Don’t let the U.S. Supreme Court’s very contemporary cases on gene patenting and same-sex marriage fool you: At least one justice is still living in the 18th century and doesn’t care who knows it.
Justice Clarence Thomas followed his astonishingly consistent originalism in Alleyne v. U.S., joined by the court’s four liberals — and none of its conservatives — in holding that a fact that increases a defendant’s mandatory minimum sentence must be found true by the jury, not by the judge alone.
Just a few minutes earlier, however, it was announced that Thomas had provided the deciding vote in Salinas v. Texas, arguing that a defendant’s exercising the right to remain silent can be used by the prosecutor to argue to the jury that silence is evidence of guilt.
From a policy perspective, these two opinions, one liberal and one conservative, make no sense. The only way to reconcile them is to enter the mind of Justice Thomas, in which the court’s job is to bring us back to the nation’s founding and damn the consequences.
Thomas’s opinion on what facts must be submitted to the jury derives from a series of opinions he has written over the past 15 years, all of which amount to a concerted historical attack on the way modern legislatures and judges handle criminal punishment. In the good old days, the English common law defined a limited set of felonies, and they all had the same punishment: death. Like the Islamic Shariah, the Jewish Halakha and many other early legal systems, the common law wasn’t so much bloodthirsty as designed to operate in an environment with little formal police enforcement. Capital punishment was counterbalanced by a low likelihood of detection — kind of like harsh sentences for insider trading.
But human beings who administered these old legal systems were capable of being humane, and they developed procedural tricks to avoid executing everybody. In common law, the check on extreme punishments was the jury, which could engage in what was called “pious perjury” — a kind of jury nullification where the jurymen (always men) would pretend, for example, that the value of the object stolen was less than the minimum required to make the crime a felony punishable by death. For Thomas, the principle that the jury is the escape hatch against harsh punishment specified by the law has become the touchstone of criminal justice.
Today, however, it is lawmakers who try to let the punishment fit the crime, as Gilbert & Sullivan’s The Mikado so memorably put it in the era of sentencing reform. Hence measures such as minimum- and maximum-sentence laws. And, it stands to reason, if sentencing is a specialized and precise function, it should be done by a trained government official with experience and expertise: in other words, a judge.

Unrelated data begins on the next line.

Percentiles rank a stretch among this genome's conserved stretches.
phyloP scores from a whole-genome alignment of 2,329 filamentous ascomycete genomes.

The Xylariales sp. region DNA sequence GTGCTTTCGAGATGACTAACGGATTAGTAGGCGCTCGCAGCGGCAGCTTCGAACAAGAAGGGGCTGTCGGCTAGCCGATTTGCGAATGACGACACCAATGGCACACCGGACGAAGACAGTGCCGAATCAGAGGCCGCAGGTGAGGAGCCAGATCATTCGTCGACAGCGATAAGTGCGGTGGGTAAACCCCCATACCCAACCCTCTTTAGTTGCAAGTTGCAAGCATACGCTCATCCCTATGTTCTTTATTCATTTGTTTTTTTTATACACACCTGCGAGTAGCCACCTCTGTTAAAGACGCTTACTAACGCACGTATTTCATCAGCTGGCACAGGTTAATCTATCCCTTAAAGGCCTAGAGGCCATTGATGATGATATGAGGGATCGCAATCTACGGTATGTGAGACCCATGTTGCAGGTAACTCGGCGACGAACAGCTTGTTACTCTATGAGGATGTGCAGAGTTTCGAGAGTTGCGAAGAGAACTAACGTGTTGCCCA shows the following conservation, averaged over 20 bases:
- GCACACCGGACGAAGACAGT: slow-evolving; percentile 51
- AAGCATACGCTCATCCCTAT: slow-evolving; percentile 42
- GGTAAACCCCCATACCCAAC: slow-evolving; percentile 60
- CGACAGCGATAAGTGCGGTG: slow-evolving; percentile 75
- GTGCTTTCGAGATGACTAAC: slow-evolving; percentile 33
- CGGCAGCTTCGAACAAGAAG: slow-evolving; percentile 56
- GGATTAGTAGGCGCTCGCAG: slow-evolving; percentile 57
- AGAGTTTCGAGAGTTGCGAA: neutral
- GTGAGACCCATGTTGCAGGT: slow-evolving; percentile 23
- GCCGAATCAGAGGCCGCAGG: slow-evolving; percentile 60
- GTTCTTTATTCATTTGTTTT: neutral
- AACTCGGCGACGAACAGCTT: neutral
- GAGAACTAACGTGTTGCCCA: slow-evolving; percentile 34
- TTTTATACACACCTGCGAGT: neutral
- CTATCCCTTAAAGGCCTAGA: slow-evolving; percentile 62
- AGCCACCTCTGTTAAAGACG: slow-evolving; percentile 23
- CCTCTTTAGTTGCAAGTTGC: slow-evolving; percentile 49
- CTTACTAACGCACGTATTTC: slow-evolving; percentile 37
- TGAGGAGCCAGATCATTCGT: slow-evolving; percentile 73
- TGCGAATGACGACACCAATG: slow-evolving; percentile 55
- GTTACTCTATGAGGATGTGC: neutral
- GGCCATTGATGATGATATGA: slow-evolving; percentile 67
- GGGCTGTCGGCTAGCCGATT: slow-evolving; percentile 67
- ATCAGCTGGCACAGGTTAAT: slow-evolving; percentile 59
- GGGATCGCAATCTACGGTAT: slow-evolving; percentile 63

Thomas rejects this view — not because he’s especially concerned about defendants, but because he is exquisitely sensitive to William Blackstone’s description of the jury as “the palladium of our liberties.”
If you doubt my claim that Thomas has no special solicitude for vulnerable defendants, look no further than his rather extreme concurrence in the self-incrimination case, Salinas v. Texas. Genovevo Salinas, the defendant, was brought to the police station for photographs and questioning, supposedly to clear him in a murder case. He answered the police’s questions in the interview room until they asked him whether his shotgun at home would match the shells at the scene. That shut him up. At his trial, the prosecutor told the jury that an innocent man wouldn’t have remained silent: He would have said “What are you talking about? I didn’t do that. I wasn’t there.”
Wait, you say, isn’t that exactly what the prosecutor can’t say if you really have the right to remain silent? What kind of right is it if exercising it will be used to make you look guilty? Which, in fact, is just what Justice Stephen Breyer and the other liberals asked in their dissent.
Yet Justice Samuel Alito — writing for plurality that included Chief Justice John Roberts and Justice Anthony Kennedy — said that because Salinas was there voluntarily and wasn’t in custody, he had to say the magic words, “I invoke my right to remain silent under the Fifth Amendment.” Because he didn’t, his words could be used against him.
There is something a little impractical about this holding. After all, we read suspects their Miranda rights because we figure they don’t always know to invoke them. Yet for Justice Thomas, even that apparent contradiction didn’t go far enough.
Writing a separate, decisive concurrence joined by Scalia, Thomas took the opportunity to re-express his view that the right not to be compelled to be a witness against yourself doesn’t include the right for the jury not to be told that your silence is evidence of guilt — ever. (Never mind that the Supreme Court has explicitly interpreted the self-incrimination right that way since 1965.)
At the founding, Justice Thomas noted, defendants were encouraged to make unsworn statements defending themselves, and their failure to do so could be mentioned at trial. Of course, he didn’t mention that at the time, defendants were also generally prohibited from testifying on their own behalf, lest they endanger their souls by perjury.
If criminal justice, or the rest of our constitutional, system, were actually turned back 225 years or so, the results would be so unfamiliar as to seem bizarrely un-American. Originalism is valuable because it reminds us that there are certain core values that we as a people have preserved throughout our history — not because we should stop using zippers and go back to a world of buttons.
That said, I have to admit that there is something inspiring about a justice who takes a principle to its logical end out of a sincerely held commitment, even if it makes him look ridiculous. So long as there aren’t four others who agree with him consistently.